This review has some limitations that are typical of meta-analyses without access to individual patient’s data, including not being able to control for differences between the included studies. Moreover, the HCC clinical stage was variable. Moreover, our analyses are stratified by pericarcinomatous tissue and normal control tissue, which is an aggregated variable and opens our results to potential bias. Moreover, the funnel plot (Fig. 2F) may indicate the existence of a publication bias, while both Begg’s test and Egger’s test did not reach similar. This may reveal that there is a moderate publication bias in our meta-analysis. In addition, the majority of our included studies were conducted in Asia, probably because Asia and Africa have a greater incidence of liver cancer, which led to certain geographical limitations. Additionally, different receptor/ligand detection methods (RT-PCR and IHC) could also lead to differences. One way to reduce this risk of bias would be to define the grouping of the original studies, provide patient data for each, and expand the scope of the studies to the global scale. In our included studies, no randomization or blinding was performed, the quality was not high, and the study level was only sufficient for meta-analysis.
This is the first systematic review to specifically address the Notch receptor and ligand for patients with HCC. Compared with the most recent meta-analysis12 on this topic, which had similar inclusion criteria, we increased the number of receptors and ligands of the quantitative analyses and analyzed the Notch receptor and ligand expression levels with respect to clinicopathological features.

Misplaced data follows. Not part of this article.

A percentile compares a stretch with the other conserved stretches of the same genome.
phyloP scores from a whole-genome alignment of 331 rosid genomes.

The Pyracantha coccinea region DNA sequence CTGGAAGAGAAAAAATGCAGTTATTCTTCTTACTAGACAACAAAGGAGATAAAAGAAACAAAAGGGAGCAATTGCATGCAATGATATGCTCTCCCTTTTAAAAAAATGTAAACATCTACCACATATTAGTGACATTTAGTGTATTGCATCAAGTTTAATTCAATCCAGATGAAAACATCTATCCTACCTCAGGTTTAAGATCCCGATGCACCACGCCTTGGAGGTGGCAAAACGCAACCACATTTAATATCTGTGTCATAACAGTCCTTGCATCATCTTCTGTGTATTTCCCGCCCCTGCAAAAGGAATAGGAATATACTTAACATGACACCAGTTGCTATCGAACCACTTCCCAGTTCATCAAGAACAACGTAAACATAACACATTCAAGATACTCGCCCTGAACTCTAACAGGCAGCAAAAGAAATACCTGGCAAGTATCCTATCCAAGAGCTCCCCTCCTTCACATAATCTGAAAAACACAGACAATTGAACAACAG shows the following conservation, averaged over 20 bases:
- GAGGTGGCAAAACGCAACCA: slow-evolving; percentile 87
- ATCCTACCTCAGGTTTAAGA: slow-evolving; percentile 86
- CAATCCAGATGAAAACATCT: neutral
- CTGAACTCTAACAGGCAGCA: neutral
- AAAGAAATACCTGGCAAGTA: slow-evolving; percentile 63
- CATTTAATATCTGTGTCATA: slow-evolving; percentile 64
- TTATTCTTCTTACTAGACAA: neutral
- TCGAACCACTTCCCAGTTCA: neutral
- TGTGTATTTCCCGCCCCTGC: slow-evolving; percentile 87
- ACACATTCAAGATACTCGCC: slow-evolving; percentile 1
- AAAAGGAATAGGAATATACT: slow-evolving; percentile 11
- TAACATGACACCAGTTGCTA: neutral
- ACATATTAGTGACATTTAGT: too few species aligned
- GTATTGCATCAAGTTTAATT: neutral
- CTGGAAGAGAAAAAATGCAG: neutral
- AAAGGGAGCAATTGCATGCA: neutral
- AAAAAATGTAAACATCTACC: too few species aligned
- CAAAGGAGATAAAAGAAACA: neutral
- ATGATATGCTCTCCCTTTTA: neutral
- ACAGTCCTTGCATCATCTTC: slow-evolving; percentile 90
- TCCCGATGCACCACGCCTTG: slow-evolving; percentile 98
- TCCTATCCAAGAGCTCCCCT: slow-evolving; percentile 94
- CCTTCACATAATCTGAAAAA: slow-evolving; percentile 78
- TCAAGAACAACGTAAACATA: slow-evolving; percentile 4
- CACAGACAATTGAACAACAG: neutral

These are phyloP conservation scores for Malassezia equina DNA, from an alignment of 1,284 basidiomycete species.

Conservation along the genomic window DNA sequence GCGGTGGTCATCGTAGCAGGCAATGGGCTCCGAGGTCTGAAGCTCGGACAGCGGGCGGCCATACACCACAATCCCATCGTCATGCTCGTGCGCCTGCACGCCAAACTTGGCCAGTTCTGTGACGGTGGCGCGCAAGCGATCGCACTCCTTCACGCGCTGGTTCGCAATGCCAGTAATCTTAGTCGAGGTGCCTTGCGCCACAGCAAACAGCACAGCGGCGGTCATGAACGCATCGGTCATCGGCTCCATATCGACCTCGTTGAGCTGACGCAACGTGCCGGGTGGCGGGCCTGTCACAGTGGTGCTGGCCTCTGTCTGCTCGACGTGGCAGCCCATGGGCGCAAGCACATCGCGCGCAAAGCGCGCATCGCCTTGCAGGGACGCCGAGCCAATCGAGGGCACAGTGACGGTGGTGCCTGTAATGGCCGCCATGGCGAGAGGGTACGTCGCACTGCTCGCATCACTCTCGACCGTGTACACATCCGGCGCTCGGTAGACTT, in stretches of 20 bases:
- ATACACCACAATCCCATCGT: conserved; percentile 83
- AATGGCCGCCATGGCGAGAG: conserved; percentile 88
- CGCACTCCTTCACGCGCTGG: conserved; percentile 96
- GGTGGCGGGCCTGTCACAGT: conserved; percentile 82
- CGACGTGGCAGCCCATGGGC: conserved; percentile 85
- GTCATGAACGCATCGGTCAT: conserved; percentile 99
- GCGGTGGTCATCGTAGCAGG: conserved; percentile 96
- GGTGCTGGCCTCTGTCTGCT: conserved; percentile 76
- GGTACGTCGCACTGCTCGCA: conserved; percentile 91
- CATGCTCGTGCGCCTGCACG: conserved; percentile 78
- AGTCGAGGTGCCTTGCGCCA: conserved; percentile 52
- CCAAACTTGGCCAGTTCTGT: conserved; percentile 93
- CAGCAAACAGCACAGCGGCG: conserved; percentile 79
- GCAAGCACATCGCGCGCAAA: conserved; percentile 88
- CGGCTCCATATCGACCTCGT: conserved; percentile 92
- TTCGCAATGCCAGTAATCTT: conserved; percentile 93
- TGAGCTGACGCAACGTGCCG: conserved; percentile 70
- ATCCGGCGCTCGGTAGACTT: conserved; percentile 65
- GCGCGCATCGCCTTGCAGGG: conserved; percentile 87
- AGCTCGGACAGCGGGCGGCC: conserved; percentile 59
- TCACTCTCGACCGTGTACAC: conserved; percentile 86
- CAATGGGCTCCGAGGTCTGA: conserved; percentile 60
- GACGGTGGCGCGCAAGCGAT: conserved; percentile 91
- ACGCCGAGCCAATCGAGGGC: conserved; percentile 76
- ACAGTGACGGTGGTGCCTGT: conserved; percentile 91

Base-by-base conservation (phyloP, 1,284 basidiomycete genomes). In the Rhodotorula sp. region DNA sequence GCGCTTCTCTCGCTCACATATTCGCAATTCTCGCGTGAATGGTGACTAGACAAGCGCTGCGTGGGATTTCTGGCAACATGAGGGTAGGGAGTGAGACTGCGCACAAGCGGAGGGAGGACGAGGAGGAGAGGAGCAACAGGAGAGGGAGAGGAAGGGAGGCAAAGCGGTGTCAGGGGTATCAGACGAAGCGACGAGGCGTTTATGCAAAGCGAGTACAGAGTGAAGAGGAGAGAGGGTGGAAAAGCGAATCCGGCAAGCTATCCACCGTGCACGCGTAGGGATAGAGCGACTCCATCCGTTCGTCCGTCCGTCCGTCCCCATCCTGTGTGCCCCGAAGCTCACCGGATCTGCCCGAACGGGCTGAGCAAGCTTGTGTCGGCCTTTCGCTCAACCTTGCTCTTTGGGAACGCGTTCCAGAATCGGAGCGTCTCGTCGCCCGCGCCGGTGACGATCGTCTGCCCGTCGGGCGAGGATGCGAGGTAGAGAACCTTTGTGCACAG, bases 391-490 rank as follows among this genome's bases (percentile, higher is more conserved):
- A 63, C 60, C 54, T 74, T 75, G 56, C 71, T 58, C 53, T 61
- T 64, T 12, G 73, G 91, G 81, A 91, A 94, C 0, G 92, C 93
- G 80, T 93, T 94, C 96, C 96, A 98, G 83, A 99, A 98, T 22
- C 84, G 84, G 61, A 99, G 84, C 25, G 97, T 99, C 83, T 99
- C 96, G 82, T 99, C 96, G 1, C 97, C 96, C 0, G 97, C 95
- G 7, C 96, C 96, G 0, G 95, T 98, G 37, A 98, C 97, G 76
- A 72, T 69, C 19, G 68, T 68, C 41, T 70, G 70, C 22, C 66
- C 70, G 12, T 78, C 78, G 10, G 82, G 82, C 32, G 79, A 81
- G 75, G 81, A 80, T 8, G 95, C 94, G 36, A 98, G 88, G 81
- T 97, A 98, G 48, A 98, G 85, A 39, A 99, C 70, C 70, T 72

Early diagnosis of AFP, TPA, AFU and so on in a series of tumor markers (in fact, the majority of patients in the middle or late stage of cancer) cannot be timely and accurate. There is a large limitation on the accuracy of clinical prognosis. Thus, it is regrettable that the world has still not yet found a way to truly respond to the needs of clinical or basic research for the sensitive, specific, simple and easy detection of HCC markers. Therefore, we continue to seek specific markers of HCC at the molecular level to serve as prognostic indicators for patients and indicators to guide clinical treatment, which has become the focus of attention of current basic medical and clinical research. Some studies have studied Notch receptor ligand binding interference, receptor activation and inhibition of NICD nuclear complex formation as well as the inhibition of \(\gamma \)-secretase as ways of treating tumors10. It was concluded that the Notch signaling pathway may serve as a new target for the biological treatment of HCC.
This systematic review and meta-analysis of available evidence suggests that for patients with HCC, the expression levels of Notch 1, 3, 4 and Jagged 1 are associated with higher expression in HCC tissues, while Notch 2 has the opposite result. Larger tumor size (>5 cm), metastasis positive, micro vascular invasion positive features were associated with an increase in Notch 1 expression according to clinicopathological features. In addition, because only a small proportion of studies was analyzed, high quality studies must be undertaken in patients at the global scale to validate our results.
This review was performed using a prospective protocol. It was performed according to the Preferred Reporting Items for Systematic Reviews and Meta-analyses (PRISMA) statement39. The project was prospectively registered with the PROSPERO database of systematic reviews, number CRD 4201705578240.